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Response to Review no. 330

I would like to thank John Lowerson for his kind words on my book. I add just a couple of further comments.

The timespan of the book could have been helped by a clearer title. I wanted to call it ‘The Struggle for Class’ and subtitle it in the early nineteenth century, but publishers don’t like puns. The fifty or so years around 1800 was the frame in which I wrote, which is why neither Middlemarch nor the Barchester novels make it for citation. Just thinking of them now reminds me of the immense temptations of literature, evident even in the references I make to Jane Austen and the ‘silver fork’ novelists. Why would a historian bother to write at all, when such records live on?

Re: The Footman’s Handbook and the influence of upper servants on taste and practice. I don’t believe such books were intended exclusively (if at all) for ‘for footmen’s industrial reading’ (a nice phrase), but rather for those who aspired to live as if they possessed footmen. Another illustration in the book comes from the 1832 Servants’ Guide and depicts the ranks of coronets, mitres and helmets of the English aristocracy; it advises ‘a knowledge of their distinctions will be useful to the reader’, as if a coronet-capped Earl were to be expected at the front door any one of these days. Knowledge of heraldic orders was yet another of the pods of specialised knowledge which aspirant people employed to bolster their sense of distinction.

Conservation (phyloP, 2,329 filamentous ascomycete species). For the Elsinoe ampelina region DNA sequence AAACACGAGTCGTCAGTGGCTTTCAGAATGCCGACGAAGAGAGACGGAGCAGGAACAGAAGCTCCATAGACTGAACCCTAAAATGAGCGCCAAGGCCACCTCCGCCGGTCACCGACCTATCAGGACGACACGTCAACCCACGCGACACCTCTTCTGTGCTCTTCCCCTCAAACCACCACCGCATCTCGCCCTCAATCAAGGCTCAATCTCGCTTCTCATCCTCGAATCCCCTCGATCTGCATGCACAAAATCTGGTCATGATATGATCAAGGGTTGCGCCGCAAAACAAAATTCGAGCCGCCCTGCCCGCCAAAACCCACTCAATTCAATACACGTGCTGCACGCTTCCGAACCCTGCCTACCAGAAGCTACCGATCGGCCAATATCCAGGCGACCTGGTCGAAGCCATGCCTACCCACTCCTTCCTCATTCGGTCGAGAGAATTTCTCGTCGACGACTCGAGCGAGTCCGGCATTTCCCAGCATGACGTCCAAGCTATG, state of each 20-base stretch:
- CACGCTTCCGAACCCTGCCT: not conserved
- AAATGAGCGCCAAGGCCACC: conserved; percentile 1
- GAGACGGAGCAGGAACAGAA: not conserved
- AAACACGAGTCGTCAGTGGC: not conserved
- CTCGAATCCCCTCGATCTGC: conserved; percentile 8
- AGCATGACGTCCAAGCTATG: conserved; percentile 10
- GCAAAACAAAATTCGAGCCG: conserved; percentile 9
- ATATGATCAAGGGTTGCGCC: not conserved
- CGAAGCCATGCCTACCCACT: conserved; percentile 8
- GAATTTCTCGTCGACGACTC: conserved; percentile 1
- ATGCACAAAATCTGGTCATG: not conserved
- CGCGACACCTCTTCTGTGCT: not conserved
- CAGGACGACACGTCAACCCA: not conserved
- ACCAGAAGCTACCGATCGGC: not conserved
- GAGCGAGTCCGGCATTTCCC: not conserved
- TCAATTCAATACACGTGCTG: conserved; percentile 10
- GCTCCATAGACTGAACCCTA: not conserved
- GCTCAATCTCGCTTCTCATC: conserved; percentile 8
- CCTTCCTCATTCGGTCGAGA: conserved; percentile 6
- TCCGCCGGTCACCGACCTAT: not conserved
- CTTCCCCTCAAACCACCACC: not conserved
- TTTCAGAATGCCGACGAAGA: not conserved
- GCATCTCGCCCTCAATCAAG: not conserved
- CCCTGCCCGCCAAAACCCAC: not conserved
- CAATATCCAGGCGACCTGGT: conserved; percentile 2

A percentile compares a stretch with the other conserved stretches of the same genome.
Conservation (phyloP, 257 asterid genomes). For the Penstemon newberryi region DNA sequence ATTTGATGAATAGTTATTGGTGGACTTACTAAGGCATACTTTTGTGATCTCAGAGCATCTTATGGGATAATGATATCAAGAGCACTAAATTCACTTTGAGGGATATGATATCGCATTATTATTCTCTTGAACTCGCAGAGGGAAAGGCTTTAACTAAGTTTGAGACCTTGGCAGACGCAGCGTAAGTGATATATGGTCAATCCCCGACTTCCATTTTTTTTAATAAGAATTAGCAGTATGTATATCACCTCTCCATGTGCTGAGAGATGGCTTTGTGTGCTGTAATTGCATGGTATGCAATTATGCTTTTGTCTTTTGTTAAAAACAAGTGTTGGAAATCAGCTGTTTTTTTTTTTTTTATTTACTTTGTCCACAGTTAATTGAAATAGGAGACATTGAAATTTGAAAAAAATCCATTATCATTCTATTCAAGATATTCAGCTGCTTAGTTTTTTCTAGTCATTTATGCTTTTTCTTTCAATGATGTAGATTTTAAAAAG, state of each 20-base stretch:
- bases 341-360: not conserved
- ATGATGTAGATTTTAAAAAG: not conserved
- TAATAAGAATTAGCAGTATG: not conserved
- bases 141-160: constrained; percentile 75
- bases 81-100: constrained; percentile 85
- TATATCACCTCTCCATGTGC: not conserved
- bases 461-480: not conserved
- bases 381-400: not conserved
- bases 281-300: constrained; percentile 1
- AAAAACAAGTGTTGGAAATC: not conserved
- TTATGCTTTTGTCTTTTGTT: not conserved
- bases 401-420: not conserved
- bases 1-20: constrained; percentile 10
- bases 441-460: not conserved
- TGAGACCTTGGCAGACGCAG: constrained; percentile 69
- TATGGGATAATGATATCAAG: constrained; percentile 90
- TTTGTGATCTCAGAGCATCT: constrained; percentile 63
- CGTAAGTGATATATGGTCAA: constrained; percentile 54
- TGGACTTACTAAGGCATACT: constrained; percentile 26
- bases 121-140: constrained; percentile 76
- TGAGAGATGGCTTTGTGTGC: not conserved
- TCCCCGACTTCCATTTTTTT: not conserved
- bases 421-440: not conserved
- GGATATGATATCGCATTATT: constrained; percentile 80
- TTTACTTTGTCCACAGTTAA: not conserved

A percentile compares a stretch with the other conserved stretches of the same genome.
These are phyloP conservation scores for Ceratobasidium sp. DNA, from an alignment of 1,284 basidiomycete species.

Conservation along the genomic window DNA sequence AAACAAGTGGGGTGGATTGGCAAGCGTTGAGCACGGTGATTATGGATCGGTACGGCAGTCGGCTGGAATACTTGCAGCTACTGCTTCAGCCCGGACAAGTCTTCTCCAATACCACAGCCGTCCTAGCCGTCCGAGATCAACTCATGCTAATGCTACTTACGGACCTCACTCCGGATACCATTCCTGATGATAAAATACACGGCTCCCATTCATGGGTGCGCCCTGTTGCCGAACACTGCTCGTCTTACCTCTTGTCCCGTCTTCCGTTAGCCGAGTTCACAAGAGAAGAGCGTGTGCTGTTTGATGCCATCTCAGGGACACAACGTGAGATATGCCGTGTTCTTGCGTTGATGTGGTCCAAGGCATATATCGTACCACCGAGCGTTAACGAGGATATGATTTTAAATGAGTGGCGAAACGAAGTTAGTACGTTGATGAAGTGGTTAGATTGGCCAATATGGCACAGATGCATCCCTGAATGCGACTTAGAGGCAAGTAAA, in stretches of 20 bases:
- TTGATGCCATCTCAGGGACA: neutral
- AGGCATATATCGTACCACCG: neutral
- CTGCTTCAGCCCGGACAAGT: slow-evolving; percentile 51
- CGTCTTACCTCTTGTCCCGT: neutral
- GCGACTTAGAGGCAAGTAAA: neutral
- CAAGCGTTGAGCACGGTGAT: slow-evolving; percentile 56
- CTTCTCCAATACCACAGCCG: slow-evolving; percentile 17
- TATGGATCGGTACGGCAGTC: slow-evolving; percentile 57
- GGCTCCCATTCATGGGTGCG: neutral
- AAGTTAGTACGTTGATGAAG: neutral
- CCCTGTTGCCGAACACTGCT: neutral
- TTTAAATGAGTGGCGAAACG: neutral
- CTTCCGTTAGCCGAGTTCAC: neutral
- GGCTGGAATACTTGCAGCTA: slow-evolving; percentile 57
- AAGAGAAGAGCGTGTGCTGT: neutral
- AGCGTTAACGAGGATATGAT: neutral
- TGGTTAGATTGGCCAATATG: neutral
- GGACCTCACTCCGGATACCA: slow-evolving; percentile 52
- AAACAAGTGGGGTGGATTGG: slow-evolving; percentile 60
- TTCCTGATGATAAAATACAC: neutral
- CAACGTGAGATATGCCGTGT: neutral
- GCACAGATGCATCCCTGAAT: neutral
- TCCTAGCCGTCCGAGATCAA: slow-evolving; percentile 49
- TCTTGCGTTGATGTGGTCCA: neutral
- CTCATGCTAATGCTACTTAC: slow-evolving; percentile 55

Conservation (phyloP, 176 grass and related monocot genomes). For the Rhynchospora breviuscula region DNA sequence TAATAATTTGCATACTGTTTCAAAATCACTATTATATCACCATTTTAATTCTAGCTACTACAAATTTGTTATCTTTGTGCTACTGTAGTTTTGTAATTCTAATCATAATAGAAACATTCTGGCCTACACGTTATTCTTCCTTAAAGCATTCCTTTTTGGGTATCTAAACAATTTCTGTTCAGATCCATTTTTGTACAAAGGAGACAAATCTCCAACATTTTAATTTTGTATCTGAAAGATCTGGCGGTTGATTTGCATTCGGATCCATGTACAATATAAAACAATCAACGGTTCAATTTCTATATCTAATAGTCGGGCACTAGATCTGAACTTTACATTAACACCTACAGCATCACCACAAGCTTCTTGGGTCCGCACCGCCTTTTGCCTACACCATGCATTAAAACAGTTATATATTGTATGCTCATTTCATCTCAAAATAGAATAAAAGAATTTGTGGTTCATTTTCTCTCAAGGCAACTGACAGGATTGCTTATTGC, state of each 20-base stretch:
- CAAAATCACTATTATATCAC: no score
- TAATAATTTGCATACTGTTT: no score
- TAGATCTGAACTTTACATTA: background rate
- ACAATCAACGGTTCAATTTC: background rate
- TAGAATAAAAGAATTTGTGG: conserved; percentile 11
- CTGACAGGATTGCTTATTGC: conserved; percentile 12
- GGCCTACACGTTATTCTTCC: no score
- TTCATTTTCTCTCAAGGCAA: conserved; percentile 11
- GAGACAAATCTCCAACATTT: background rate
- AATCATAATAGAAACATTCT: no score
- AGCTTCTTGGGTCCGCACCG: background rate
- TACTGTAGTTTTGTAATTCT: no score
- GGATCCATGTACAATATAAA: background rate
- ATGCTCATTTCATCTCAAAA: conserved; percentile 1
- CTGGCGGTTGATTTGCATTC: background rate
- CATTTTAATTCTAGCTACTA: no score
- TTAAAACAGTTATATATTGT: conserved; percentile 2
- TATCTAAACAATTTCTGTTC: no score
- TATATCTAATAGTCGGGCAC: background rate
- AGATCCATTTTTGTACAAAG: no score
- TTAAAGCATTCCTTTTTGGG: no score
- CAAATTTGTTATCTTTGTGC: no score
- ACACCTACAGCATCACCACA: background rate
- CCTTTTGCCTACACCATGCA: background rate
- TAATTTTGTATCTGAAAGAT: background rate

Lowerson raises a number of further topics that could have a place in my book; I wish I’d thought of them. The question of French influence and contemporary practice is very tantalising. What really interests me now is the other side of the coin of gentility: the culture of self-expression, bohemianism and alternative lifestyles.